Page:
The primary objective is to investigate the group by the time interaction effects of the group mindfulness-based cognitive programme on resilience, smartphone behavior and the symptoms of smartphone addiction in adolescents.

There are two secondary objectives: (1) To identify adolescents with smartphone addictive symptoms using the Smartphone Addiction Scale-Short Version; (2) To investigate the association of socio-demographic factors, smartphone behavior and resilience with smartphone addiction symptoms in adolescents.


The three primary hypotheses of this study are: (1) the smartphone behavior of adolescents can be improved by participating in a group mindfulness-based cognitive programme; (2) the smartphone addictive symptoms of adolescents can be reduced by participating in a group mindfulness-based cognitive programme; (3) the resilience of adolescents can be increased by participating in a group mindfulness-based cognitive programme. The secondary hypothesis is that socio-demographic characteristics, resilience and smartphone behavior are associated with the symptoms of smartphone addiction in adolescents.

Study design and setting

This study will be an open-label, parallel-group, cluster randomized controlled trial with repeated measurement analysis. It will pragmatically evaluate the effects of the mindfulness-based cognitive programme (MBCP) on improving adolescents’ resilience, changing their smartphone behavior and reducing smartphone addictive symptoms as compared with the control group at five measurement points (i.e. baseline (T0), one month (T1), two months (T2), three months (T3) after the programme, three months’ follow up (T4)). The study will be conducted in four primary schools in Hong Kong. The primary schools will be the unit of allocation, and individual participants will be the units of analysis. The intervention group will receive the mindfulness-based programme, and the control group will receive existing counselling services for students with emotional/behavioral problems. (i.e. treatment as usual). Data collection will be started in September 2020. Key aspects of the study design can be found in Fig. 1. We designed and reported this study protocol according to the SPIRIT2013 statement.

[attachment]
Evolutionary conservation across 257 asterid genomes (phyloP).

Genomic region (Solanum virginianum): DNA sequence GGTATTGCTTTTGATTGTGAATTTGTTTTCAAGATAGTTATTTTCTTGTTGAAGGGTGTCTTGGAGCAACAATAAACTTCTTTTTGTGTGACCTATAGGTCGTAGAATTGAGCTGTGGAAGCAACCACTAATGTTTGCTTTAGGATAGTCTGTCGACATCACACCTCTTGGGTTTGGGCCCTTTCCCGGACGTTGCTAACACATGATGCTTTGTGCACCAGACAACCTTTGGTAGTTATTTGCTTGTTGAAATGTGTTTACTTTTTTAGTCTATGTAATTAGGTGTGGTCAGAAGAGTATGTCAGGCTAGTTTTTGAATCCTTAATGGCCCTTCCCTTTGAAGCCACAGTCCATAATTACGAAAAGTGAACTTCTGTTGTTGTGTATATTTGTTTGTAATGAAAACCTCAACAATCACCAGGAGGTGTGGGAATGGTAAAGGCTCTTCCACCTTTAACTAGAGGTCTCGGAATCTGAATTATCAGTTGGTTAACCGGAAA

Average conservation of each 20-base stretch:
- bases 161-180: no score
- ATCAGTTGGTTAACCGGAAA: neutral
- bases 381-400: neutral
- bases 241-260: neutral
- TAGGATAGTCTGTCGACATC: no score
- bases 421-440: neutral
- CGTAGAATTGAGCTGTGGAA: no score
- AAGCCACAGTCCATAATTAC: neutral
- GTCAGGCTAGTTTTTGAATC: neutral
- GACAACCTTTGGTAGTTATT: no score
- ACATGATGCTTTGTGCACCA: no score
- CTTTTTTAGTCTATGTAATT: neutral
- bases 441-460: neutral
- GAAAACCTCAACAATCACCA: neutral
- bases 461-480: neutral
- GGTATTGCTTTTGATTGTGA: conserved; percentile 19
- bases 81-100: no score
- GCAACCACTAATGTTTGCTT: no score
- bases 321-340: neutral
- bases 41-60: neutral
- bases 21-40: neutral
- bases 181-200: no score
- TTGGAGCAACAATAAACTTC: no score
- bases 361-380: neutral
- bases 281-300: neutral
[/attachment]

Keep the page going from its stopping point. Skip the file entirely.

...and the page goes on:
Fig. 1
figure 1

Standard Protocol Items: Recommendations for Interventional Trials (SPIRIT) Figure

School and participant recruitment

Primary school will be the cluster for randomization. Four primary schools in Hong Kong will be recruited based on their eligibility and willingness to participate in the study. The inclusion criteria for school selection are: (1) it is either a local government-subsidized or a private primary school; and (2) there are currently no interventions adopted by the school to manage students’ smartphone behavior. The exclusion criteria are (1) it is an international school; and (2) there are currently interventions being implemented by the school to manage students’ smartphone behavior.